Dental TADs Case
Fig.4: Biomechanics involved in the correction of the occlusal cant using 1.8-by-10mm MIs.

Usually, when such force vectors are used, the most common side effect is buccal tipping of the segment being intruded.5 This is obvious, because there is no counteracting force on the palatal aspect. Usually such a treatment would involve the placement of a transpalatal arch or mini-implants on the palatal alveolar ridge to counteract the buccal tipping forces.

In this case, the buccal tipping forces on the left side were counterbalanced by making the arch a single unit by lacing all the maxillary teeth together, incorporating a palatal crown torque on the archwire distal to the #2 and the use of minimal forces of intrusion (60g per elastic thread).

After about six months of active intrusion, a posterior open bite was forming on the left side. This was resolved with light 5⁄16-inch, 2 oz box elastics to extrude the lower left segment and close the bite. The intrusive forces were continued while using the box elastics to prevent the upper posteriors from extruding back (Fig. 4). As the cant was corrected and the lower left posteriors segment erupted, the mandible repositioned itself into a more natural position and the midlines were coincident with the facial midlines.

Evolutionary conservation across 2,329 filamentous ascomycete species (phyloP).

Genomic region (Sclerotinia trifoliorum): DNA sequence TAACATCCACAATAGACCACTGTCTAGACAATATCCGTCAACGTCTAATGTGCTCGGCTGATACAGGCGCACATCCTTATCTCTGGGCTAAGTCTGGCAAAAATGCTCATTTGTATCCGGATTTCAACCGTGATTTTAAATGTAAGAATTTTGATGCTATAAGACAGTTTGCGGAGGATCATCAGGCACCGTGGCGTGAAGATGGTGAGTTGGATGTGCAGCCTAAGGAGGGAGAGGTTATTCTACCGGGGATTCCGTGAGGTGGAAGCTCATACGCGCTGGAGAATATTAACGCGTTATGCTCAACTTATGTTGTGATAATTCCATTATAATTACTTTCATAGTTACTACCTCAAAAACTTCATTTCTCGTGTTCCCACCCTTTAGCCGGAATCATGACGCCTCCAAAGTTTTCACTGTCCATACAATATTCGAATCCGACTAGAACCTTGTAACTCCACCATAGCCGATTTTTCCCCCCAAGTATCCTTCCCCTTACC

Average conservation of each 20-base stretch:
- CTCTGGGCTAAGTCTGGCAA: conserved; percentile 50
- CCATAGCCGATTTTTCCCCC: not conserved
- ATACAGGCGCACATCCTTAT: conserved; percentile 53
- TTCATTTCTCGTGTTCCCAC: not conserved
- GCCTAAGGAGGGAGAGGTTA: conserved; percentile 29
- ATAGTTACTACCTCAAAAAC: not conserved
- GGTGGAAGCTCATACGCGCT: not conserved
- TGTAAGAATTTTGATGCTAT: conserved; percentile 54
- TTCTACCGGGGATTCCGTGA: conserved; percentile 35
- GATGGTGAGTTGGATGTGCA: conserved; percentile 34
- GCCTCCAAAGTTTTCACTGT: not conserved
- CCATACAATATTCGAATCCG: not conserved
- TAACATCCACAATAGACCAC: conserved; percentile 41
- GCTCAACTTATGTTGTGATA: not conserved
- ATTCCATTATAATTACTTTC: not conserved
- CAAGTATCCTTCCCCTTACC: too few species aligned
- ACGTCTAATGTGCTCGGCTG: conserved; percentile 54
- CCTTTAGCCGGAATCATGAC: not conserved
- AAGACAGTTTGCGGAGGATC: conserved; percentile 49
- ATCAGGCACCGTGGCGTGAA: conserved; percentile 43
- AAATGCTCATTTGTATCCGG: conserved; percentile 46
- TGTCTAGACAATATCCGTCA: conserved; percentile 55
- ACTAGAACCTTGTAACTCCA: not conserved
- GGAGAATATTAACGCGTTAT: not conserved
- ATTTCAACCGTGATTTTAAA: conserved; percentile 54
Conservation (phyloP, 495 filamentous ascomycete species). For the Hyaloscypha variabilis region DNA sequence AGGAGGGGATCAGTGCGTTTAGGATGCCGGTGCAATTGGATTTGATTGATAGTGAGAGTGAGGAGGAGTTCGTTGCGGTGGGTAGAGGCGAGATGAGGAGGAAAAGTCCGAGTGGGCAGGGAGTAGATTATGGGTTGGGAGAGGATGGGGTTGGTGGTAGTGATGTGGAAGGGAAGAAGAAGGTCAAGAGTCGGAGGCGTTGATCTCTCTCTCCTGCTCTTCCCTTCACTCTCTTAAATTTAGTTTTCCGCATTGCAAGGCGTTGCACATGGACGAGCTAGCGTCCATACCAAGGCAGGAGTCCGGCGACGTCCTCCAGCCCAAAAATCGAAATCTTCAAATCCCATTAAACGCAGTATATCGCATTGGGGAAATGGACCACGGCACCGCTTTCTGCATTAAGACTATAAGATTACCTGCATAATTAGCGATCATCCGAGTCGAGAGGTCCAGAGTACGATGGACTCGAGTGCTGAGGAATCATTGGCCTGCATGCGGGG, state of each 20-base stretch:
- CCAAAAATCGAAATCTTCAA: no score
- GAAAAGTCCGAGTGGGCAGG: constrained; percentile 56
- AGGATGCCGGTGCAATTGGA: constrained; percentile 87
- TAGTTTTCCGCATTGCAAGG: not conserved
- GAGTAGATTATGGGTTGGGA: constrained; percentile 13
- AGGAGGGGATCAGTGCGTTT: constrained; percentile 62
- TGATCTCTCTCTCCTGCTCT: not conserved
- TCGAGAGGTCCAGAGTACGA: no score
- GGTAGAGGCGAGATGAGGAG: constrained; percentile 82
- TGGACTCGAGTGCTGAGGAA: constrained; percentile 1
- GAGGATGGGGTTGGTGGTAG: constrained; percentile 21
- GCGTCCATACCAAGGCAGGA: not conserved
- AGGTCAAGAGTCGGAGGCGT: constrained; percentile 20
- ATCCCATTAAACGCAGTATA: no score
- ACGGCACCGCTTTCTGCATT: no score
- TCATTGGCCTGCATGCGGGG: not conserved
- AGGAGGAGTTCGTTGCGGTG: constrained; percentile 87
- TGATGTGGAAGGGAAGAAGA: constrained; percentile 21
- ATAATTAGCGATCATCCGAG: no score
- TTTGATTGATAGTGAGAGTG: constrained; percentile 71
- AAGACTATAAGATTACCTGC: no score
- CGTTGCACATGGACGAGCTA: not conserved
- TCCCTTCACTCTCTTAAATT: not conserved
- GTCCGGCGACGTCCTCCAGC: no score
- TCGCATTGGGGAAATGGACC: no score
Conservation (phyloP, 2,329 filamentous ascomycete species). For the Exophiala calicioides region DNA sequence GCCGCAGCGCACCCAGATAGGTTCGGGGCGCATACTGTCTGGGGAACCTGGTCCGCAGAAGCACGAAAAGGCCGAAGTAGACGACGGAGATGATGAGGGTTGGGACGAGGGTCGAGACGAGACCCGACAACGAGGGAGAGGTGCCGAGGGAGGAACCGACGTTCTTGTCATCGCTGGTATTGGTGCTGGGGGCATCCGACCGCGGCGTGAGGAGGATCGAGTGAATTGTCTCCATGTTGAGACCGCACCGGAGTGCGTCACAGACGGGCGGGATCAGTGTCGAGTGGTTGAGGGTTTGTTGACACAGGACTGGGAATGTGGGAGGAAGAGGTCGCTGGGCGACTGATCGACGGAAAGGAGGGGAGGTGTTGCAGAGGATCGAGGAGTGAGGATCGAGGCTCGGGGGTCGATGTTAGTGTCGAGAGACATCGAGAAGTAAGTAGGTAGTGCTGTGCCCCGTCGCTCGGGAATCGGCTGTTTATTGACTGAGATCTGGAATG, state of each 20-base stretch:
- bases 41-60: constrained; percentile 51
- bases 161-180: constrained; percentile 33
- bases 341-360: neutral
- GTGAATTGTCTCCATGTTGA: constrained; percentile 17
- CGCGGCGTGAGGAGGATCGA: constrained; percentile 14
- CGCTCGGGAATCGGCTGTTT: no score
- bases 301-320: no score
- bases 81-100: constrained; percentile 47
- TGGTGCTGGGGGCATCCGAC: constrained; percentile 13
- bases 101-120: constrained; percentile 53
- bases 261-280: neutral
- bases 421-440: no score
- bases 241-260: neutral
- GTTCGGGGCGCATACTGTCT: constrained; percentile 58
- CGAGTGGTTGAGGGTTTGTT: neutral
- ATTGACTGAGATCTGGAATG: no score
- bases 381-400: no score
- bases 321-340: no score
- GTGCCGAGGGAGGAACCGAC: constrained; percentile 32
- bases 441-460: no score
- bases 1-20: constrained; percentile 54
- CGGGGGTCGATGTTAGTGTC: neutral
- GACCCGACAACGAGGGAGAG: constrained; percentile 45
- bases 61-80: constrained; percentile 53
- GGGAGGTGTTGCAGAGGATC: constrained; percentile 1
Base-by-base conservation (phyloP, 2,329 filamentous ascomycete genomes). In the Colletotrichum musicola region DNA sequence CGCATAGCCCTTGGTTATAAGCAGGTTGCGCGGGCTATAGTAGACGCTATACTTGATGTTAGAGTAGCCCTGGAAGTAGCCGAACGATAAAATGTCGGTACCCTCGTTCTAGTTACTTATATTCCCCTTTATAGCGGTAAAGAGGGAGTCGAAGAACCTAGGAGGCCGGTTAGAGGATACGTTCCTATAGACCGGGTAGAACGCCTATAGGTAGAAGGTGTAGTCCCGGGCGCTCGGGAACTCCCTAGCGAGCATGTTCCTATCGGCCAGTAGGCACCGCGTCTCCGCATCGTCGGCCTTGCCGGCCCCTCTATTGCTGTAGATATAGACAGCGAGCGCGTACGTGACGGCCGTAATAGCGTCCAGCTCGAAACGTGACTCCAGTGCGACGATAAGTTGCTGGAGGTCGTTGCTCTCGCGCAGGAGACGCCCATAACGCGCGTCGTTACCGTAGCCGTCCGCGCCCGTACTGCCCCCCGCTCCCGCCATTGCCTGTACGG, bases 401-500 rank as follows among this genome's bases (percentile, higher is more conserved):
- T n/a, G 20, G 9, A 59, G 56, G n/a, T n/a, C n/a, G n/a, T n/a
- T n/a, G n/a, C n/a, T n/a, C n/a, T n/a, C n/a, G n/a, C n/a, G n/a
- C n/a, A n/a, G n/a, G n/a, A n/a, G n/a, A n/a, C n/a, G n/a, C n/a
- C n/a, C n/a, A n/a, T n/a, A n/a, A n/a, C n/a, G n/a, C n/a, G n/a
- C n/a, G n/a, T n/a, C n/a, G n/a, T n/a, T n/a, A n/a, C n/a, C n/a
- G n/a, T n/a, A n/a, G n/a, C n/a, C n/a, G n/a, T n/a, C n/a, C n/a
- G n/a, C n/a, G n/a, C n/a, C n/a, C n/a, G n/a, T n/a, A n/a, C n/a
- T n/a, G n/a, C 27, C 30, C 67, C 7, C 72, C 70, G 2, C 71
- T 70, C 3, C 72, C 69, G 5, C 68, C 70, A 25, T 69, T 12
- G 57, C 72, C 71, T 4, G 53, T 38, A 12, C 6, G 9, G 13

After 17 months of active orthodontic treatment, the cant was corrected and the canines and molars on the left and right sides were on a Class I relationship (Fig. 5). Most of the soft-tissue asymmetry was corrected after the cant correction (Fig. 6). With the subsequent intrusion on the left posterior segment, substantial correction in the gingival display on smile was noticed (Figs. 7 and 8).



Dental TADs Case
Fig. 5: Posttreatment extraoral and intraoral pictures with radiographs.

Dental TADs Case
Fig.6: Comparative pictures showing correction of the soft-tissue chin asymmetry.

Dental TADs Case
Fig.7: Comparative pictures showing correction of occlusal cant and gingival exposure maintaining the same inter-lip distance.

Dental TADs Case
Fig.8: Sequential follow-up pictures showing the gradual correction of the occlusal cant.

Conclusion